This presentation provides an overview of some exciting directions new media artists have explored in Australia in the last few years. The paper is a case study on how the creation of a certain institutional environment results in the production of certain kinds of work. Both the strengths and weaknesses of Australian work will be discussed—its theoretical and self-critical sophistication as well as the technological dependency that results from being on the periphery of the emergent military-entertainment complex. The peripheral location of Australian artists has traditionally been a strong theme in Australian literature and visual art, but in new media art, this ‘tyranny of distance’ on the physical terrain is doubled and re-configured as an awareness of relations of centre and periphery in the mediated, virtual relations of transnational media.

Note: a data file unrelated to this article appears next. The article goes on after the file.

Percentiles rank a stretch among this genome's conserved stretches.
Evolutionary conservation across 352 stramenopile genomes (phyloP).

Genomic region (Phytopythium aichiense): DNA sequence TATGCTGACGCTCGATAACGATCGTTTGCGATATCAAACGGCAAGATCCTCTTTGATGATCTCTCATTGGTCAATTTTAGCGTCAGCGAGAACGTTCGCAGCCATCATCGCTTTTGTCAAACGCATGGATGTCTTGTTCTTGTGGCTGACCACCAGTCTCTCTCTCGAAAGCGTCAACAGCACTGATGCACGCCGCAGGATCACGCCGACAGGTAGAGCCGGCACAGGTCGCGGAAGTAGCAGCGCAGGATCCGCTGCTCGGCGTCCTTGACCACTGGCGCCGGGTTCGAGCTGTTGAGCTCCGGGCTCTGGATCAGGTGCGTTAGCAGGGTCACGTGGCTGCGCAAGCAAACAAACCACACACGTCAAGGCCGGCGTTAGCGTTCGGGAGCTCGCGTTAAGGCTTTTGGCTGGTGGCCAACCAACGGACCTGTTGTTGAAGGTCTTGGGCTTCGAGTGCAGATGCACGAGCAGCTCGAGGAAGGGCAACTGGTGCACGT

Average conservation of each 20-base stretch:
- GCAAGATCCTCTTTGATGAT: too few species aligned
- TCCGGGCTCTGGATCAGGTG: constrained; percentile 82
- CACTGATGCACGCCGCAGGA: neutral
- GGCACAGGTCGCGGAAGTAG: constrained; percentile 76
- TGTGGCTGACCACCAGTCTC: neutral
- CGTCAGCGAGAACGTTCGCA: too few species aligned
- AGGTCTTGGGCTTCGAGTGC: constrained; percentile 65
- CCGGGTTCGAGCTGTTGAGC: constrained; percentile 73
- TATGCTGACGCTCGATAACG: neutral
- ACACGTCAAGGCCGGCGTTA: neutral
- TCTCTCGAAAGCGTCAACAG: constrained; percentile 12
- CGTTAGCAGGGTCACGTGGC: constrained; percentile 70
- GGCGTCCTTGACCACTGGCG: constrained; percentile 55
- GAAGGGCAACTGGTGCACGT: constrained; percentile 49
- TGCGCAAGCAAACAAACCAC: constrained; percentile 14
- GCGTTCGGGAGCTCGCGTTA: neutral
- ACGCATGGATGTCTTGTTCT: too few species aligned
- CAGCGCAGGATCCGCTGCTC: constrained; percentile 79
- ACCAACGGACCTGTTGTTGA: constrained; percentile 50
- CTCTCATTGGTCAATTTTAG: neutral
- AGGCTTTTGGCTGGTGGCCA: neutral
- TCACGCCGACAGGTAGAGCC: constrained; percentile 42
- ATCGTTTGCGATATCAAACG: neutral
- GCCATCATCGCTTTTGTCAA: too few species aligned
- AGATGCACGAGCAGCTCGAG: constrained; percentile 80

- McKenzie Wark (Australia) is a lecturer in international communications at Macquarie
University in Sydney as well as contributing Editor to 21 *C and World Art magazines. He is a columnist on communications and higher education for The Australian newspaper and is a producer for ABC Radio National in Australia.